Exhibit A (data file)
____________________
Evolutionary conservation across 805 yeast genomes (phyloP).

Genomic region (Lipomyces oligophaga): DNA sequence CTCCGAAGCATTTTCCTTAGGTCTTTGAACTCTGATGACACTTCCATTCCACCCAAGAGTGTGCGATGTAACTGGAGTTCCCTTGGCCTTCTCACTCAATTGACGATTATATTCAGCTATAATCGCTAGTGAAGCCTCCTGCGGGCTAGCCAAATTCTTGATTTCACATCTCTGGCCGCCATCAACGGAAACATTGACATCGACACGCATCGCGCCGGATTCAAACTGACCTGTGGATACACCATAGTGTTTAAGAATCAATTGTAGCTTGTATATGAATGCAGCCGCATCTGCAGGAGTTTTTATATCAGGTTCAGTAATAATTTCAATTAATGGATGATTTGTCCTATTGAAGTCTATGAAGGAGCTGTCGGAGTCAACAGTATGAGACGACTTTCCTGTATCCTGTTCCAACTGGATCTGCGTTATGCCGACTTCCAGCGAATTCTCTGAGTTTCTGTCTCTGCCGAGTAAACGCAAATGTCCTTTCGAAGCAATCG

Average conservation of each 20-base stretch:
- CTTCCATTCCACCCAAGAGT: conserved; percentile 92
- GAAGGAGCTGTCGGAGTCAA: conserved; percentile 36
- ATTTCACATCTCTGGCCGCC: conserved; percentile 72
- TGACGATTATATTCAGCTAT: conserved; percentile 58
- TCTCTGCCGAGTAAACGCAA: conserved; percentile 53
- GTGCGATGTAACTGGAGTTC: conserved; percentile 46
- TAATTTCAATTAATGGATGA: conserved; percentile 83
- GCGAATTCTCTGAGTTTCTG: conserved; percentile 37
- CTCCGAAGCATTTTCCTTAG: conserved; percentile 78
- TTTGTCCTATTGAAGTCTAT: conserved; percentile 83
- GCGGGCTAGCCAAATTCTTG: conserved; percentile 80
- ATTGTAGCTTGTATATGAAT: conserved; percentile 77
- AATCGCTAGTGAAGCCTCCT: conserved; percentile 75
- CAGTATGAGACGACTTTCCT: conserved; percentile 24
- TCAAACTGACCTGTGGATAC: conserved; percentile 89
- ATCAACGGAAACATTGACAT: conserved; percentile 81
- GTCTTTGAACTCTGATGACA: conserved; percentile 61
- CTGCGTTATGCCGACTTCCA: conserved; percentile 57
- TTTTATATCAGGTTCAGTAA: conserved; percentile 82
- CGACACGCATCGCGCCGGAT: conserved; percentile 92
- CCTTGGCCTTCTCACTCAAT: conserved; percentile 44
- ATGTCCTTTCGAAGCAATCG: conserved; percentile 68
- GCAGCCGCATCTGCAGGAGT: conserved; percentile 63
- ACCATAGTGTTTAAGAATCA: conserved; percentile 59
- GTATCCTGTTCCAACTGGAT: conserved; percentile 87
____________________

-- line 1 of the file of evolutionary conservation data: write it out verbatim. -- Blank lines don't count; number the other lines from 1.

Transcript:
Evolutionary conservation across 805 yeast genomes (phyloP).